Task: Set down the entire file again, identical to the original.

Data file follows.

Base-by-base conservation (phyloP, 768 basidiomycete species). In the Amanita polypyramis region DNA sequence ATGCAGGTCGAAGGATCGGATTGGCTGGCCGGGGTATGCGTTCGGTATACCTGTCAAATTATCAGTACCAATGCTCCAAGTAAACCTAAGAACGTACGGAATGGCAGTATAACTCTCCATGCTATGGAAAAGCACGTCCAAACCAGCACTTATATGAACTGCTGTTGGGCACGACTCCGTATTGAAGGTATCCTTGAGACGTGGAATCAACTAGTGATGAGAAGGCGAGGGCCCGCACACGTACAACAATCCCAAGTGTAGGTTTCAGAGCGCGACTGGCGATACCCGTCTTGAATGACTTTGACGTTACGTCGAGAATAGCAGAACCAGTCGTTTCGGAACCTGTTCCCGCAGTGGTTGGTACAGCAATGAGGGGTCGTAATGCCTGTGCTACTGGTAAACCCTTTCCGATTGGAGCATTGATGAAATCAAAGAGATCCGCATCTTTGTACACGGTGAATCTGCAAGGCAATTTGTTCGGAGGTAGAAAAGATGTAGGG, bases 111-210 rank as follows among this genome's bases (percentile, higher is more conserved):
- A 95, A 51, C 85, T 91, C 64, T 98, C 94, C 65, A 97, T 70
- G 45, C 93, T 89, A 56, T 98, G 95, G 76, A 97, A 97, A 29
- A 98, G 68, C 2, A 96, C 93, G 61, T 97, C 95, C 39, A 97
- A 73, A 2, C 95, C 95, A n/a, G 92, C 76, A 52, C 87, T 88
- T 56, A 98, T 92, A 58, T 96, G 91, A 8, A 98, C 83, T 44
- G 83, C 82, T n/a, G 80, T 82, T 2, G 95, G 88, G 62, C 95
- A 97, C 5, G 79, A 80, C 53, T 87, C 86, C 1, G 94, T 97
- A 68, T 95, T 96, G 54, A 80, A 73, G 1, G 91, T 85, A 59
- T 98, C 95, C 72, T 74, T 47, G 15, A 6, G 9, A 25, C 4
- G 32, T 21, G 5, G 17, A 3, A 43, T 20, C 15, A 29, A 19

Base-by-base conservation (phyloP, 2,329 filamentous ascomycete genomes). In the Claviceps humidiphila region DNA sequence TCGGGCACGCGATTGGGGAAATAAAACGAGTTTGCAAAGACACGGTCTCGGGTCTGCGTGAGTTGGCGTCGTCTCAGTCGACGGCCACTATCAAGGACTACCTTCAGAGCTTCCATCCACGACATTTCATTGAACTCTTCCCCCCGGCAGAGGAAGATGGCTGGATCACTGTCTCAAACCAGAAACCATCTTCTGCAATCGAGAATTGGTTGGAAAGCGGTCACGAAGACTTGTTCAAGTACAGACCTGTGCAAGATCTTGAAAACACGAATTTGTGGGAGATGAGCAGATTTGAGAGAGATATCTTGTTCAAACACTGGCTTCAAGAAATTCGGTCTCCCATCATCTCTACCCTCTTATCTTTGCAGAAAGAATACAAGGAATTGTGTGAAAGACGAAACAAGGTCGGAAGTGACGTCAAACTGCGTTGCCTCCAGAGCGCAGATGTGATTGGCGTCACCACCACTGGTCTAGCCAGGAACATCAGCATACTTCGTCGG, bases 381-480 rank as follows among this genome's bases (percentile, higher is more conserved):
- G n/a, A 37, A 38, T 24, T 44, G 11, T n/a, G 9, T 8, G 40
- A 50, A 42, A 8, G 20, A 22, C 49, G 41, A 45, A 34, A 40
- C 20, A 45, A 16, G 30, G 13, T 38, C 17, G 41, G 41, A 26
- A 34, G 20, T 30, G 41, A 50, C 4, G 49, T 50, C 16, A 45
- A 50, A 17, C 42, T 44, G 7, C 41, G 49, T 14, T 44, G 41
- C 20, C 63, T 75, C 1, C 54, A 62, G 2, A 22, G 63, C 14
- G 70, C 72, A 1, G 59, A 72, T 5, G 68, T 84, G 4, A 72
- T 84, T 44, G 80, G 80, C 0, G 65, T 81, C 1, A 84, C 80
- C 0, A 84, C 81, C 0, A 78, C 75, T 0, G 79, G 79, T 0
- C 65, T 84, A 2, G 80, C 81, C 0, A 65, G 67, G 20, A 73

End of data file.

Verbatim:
Base-by-base conservation (phyloP, 768 basidiomycete species). In the Amanita polypyramis region DNA sequence ATGCAGGTCGAAGGATCGGATTGGCTGGCCGGGGTATGCGTTCGGTATACCTGTCAAATTATCAGTACCAATGCTCCAAGTAAACCTAAGAACGTACGGAATGGCAGTATAACTCTCCATGCTATGGAAAAGCACGTCCAAACCAGCACTTATATGAACTGCTGTTGGGCACGACTCCGTATTGAAGGTATCCTTGAGACGTGGAATCAACTAGTGATGAGAAGGCGAGGGCCCGCACACGTACAACAATCCCAAGTGTAGGTTTCAGAGCGCGACTGGCGATACCCGTCTTGAATGACTTTGACGTTACGTCGAGAATAGCAGAACCAGTCGTTTCGGAACCTGTTCCCGCAGTGGTTGGTACAGCAATGAGGGGTCGTAATGCCTGTGCTACTGGTAAACCCTTTCCGATTGGAGCATTGATGAAATCAAAGAGATCCGCATCTTTGTACACGGTGAATCTGCAAGGCAATTTGTTCGGAGGTAGAAAAGATGTAGGG, bases 111-210 rank as follows among this genome's bases (percentile, higher is more conserved):
- A 95, A 51, C 85, T 91, C 64, T 98, C 94, C 65, A 97, T 70
- G 45, C 93, T 89, A 56, T 98, G 95, G 76, A 97, A 97, A 29
- A 98, G 68, C 2, A 96, C 93, G 61, T 97, C 95, C 39, A 97
- A 73, A 2, C 95, C 95, A n/a, G 92, C 76, A 52, C 87, T 88
- T 56, A 98, T 92, A 58, T 96, G 91, A 8, A 98, C 83, T 44
- G 83, C 82, T n/a, G 80, T 82, T 2, G 95, G 88, G 62, C 95
- A 97, C 5, G 79, A 80, C 53, T 87, C 86, C 1, G 94, T 97
- A 68, T 95, T 96, G 54, A 80, A 73, G 1, G 91, T 85, A 59
- T 98, C 95, C 72, T 74, T 47, G 15, A 6, G 9, A 25, C 4
- G 32, T 21, G 5, G 17, A 3, A 43, T 20, C 15, A 29, A 19

Base-by-base conservation (phyloP, 2,329 filamentous ascomycete genomes). In the Claviceps humidiphila region DNA sequence TCGGGCACGCGATTGGGGAAATAAAACGAGTTTGCAAAGACACGGTCTCGGGTCTGCGTGAGTTGGCGTCGTCTCAGTCGACGGCCACTATCAAGGACTACCTTCAGAGCTTCCATCCACGACATTTCATTGAACTCTTCCCCCCGGCAGAGGAAGATGGCTGGATCACTGTCTCAAACCAGAAACCATCTTCTGCAATCGAGAATTGGTTGGAAAGCGGTCACGAAGACTTGTTCAAGTACAGACCTGTGCAAGATCTTGAAAACACGAATTTGTGGGAGATGAGCAGATTTGAGAGAGATATCTTGTTCAAACACTGGCTTCAAGAAATTCGGTCTCCCATCATCTCTACCCTCTTATCTTTGCAGAAAGAATACAAGGAATTGTGTGAAAGACGAAACAAGGTCGGAAGTGACGTCAAACTGCGTTGCCTCCAGAGCGCAGATGTGATTGGCGTCACCACCACTGGTCTAGCCAGGAACATCAGCATACTTCGTCGG, bases 381-480 rank as follows among this genome's bases (percentile, higher is more conserved):
- G n/a, A 37, A 38, T 24, T 44, G 11, T n/a, G 9, T 8, G 40
- A 50, A 42, A 8, G 20, A 22, C 49, G 41, A 45, A 34, A 40
- C 20, A 45, A 16, G 30, G 13, T 38, C 17, G 41, G 41, A 26
- A 34, G 20, T 30, G 41, A 50, C 4, G 49, T 50, C 16, A 45
- A 50, A 17, C 42, T 44, G 7, C 41, G 49, T 14, T 44, G 41
- C 20, C 63, T 75, C 1, C 54, A 62, G 2, A 22, G 63, C 14
- G 70, C 72, A 1, G 59, A 72, T 5, G 68, T 84, G 4, A 72
- T 84, T 44, G 80, G 80, C 0, G 65, T 81, C 1, A 84, C 80
- C 0, A 84, C 81, C 0, A 78, C 75, T 0, G 79, G 79, T 0
- C 65, T 84, A 2, G 80, C 81, C 0, A 65, G 67, G 20, A 73